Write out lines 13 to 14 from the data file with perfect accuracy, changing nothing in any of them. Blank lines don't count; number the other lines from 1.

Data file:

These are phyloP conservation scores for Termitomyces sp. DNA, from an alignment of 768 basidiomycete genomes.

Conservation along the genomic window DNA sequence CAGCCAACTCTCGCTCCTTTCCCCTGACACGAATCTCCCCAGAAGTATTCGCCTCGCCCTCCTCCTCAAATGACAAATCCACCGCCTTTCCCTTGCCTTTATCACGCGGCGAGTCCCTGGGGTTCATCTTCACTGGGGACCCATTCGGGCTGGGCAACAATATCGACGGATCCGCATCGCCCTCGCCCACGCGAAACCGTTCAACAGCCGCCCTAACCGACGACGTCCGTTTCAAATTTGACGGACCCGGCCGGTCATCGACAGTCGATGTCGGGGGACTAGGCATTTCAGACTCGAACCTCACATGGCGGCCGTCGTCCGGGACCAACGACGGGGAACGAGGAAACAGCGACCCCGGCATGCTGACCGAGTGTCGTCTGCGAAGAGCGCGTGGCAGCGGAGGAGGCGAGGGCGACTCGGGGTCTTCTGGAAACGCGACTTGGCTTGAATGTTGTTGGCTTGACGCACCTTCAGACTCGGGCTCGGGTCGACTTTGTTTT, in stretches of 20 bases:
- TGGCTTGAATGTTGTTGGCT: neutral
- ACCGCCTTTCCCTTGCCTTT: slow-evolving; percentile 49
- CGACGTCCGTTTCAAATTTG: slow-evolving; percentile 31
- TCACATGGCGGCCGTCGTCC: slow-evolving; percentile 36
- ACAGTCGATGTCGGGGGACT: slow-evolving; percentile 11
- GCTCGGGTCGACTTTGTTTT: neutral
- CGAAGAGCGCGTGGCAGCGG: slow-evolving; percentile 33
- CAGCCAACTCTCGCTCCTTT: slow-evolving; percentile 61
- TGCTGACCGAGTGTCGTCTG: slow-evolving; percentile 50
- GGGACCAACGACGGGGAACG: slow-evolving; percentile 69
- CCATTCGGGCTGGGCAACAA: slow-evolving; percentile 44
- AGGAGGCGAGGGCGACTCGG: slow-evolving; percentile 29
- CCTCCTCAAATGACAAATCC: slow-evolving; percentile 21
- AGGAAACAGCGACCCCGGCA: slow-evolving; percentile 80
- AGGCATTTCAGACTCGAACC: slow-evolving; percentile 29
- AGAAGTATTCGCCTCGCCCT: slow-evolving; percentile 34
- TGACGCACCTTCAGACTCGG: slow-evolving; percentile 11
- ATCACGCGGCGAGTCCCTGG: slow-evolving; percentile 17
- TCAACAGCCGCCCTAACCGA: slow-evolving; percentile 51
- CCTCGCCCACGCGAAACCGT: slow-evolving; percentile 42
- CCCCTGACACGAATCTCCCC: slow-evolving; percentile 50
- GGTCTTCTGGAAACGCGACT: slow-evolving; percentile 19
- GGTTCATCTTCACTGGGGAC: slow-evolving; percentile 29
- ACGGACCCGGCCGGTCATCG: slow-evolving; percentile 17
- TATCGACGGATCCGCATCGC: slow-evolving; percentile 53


- CCATTCGGGCTGGGCAACAA: slow-evolving; percentile 44
- AGGAGGCGAGGGCGACTCGG: slow-evolving; percentile 29